Roger Murrah, Chairman of the Nashville Songwriters Hall of Fame Foundation (NaSHOF), presided over the special evening which celebrated the 40th Annual Hall of Fame Dinner & Induction Ceremony. A few of the artists who helped pay special tribute to the legendary writers included Tanya Tucker, T. Graham Brown, Jim Lauderdale, Garth Brooks, Paul Overstreet and Jimmy Wayne. "How fitting it is for us to recognize these incredibly gifted songwriters in this manner. If there was a way to calculate the emotional effect their songs have had on our lives, it would boggle our minds," said Roger Murrah,

Stephen Foster, with songs from as far back as the 1800s include the well known tune “Camptown Races.” Mockingbird Sun created and performed a medley of some of Foster's most recognizable songs, including “Oh Susanna”, “Farewell My Lilly Dear”, “Beautiful Dreamer “and “My Old Kentucky Home”. Grammy-winning Americana singer-songwriter Jim Lauderdale sang with “Hard Times Come Again No More”. Stephen Foster has been called the father of American music and was inducted by Tamara Saviano, Grammy winning producer of "Beautiful Dreamer: The Songs of Stephen Foster." Accepting for Foster was Blair School of Music Professor of Musicology Dale Cockrell.

Paul Davis wrote hits including “Ride 'Em Cowboy”,” '65 Love Affair”, “Cool Night,” “Bop,” “I Go Crazy” and “Love Me Like You Used To.” His songs often featured sophisticated, pop-leaning lyrics and storytelling country lyrics. Paul Overstreet a Hall of Fame songwriter himself, inducted Davis, who passed away in 2008. Longtime friends J. Fred Knobloch, Kyle Lehning, Ed Seay, Ronn Price, Anthony Martin and Jennifer Kimball performed a medley of hits including: “Cool Night”, “I Go Crazy”, “Bop” and “Sweet Life”. Tanya Tucker closed the performance with “Love Me Like You Used To”. Davis' son Jonathan, accepted for his father.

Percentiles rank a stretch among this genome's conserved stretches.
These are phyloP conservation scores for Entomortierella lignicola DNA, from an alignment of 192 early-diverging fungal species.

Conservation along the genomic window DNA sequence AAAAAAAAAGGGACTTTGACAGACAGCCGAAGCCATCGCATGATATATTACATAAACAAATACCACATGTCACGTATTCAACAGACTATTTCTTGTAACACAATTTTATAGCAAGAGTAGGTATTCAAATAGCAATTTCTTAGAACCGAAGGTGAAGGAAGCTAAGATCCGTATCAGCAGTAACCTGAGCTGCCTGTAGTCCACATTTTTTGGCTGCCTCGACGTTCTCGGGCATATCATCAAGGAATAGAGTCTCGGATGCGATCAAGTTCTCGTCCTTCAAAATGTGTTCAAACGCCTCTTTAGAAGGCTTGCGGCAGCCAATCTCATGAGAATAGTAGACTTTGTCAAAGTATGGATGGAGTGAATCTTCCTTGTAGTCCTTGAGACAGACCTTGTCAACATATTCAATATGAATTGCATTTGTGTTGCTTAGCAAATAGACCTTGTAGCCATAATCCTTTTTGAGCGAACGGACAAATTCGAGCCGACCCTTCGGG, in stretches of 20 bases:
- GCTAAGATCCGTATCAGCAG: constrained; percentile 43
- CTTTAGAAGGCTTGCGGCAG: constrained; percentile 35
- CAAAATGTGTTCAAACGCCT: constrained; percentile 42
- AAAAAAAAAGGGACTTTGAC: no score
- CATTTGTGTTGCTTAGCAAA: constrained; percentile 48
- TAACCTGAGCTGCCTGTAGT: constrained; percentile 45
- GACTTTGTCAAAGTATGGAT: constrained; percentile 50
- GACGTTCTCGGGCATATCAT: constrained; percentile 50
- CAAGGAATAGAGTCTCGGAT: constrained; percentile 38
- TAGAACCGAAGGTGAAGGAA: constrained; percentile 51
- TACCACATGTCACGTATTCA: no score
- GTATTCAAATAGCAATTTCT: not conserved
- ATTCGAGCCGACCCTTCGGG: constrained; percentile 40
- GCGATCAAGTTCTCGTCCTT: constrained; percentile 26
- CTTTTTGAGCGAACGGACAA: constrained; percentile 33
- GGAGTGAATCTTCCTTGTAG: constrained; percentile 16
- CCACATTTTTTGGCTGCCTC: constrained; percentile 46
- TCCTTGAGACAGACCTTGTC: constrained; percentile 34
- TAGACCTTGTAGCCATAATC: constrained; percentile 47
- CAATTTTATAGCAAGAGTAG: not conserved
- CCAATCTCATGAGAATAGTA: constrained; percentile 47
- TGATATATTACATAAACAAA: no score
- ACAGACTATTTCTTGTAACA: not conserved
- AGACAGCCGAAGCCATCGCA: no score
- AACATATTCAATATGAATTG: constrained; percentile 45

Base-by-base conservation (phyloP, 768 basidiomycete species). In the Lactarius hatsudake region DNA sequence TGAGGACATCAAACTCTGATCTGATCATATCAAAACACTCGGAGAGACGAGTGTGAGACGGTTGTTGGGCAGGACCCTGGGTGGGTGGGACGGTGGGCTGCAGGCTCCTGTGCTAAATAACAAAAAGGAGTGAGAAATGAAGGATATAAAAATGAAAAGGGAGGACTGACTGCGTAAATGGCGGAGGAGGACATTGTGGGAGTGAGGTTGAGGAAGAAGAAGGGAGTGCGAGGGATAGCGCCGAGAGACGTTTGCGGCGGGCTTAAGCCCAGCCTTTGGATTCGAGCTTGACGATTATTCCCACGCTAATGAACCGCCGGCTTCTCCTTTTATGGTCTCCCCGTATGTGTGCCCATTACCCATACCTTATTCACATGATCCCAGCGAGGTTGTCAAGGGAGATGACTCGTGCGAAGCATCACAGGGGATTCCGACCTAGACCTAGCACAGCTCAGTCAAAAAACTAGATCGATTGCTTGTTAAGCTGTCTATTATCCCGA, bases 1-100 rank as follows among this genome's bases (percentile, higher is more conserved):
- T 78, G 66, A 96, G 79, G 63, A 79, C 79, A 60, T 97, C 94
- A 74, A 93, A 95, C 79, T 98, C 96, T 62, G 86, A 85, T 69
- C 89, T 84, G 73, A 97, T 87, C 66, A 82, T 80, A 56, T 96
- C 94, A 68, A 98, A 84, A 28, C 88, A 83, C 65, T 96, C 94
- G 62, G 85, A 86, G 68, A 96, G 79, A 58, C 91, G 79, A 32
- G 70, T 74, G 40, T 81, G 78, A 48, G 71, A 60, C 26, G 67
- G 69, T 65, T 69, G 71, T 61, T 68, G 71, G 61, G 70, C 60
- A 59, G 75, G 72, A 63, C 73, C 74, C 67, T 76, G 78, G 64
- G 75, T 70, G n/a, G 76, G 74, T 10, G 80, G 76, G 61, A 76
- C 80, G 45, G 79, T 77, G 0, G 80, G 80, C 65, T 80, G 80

Pat Alger, Jimmy Wayne, Garth Brooks and Allen Reynolds

Garth Brooks, whose version of “Unanswered Prayers” became a signature hit and who called Alger “a great, great writer,” not only sang “The Thunder Rolls” and “That Summer” for Alger on Sunday but praised him with accolades, as did contemporary country hit-maker Jimmy Wayne who was handpicked by Pat Alger to sing a three-song medley of 'Goin' Gone,' 'True Love' and 'Small Town Saturday Night,' all of which were written by Alger.

Allen Reynolds, another Hall of Fame songwriter, inducted his longtime friend

During his moment on stage, Pat Alger proclaimed, “I remember doing ‘Unanswered Prayers’ for the first time, at the Bluebird (Cafe), and there was an ovation after the first chorus. That was a special one.”

Steve Cropper

Musician and producer Tony Brown provided Cropper’s formal induction into the Hall. Young Nashville singer/guitarist Tyler Bryant performed a medley of Cropper’s hits, and T. Graham Brown delivered “(Sittin’ On) the Dock Of the Bay.”, which also included an audience “whistle along.”

Often applauded for his remarkable electric guitar work , Cropper remarked “The feel was the thing,” of the hits he co-wrote. “We weren’t trying for poetry.”

1 comment:

Anonymous said...

Thanks so much for sharing that photo of Paul Davis's induction!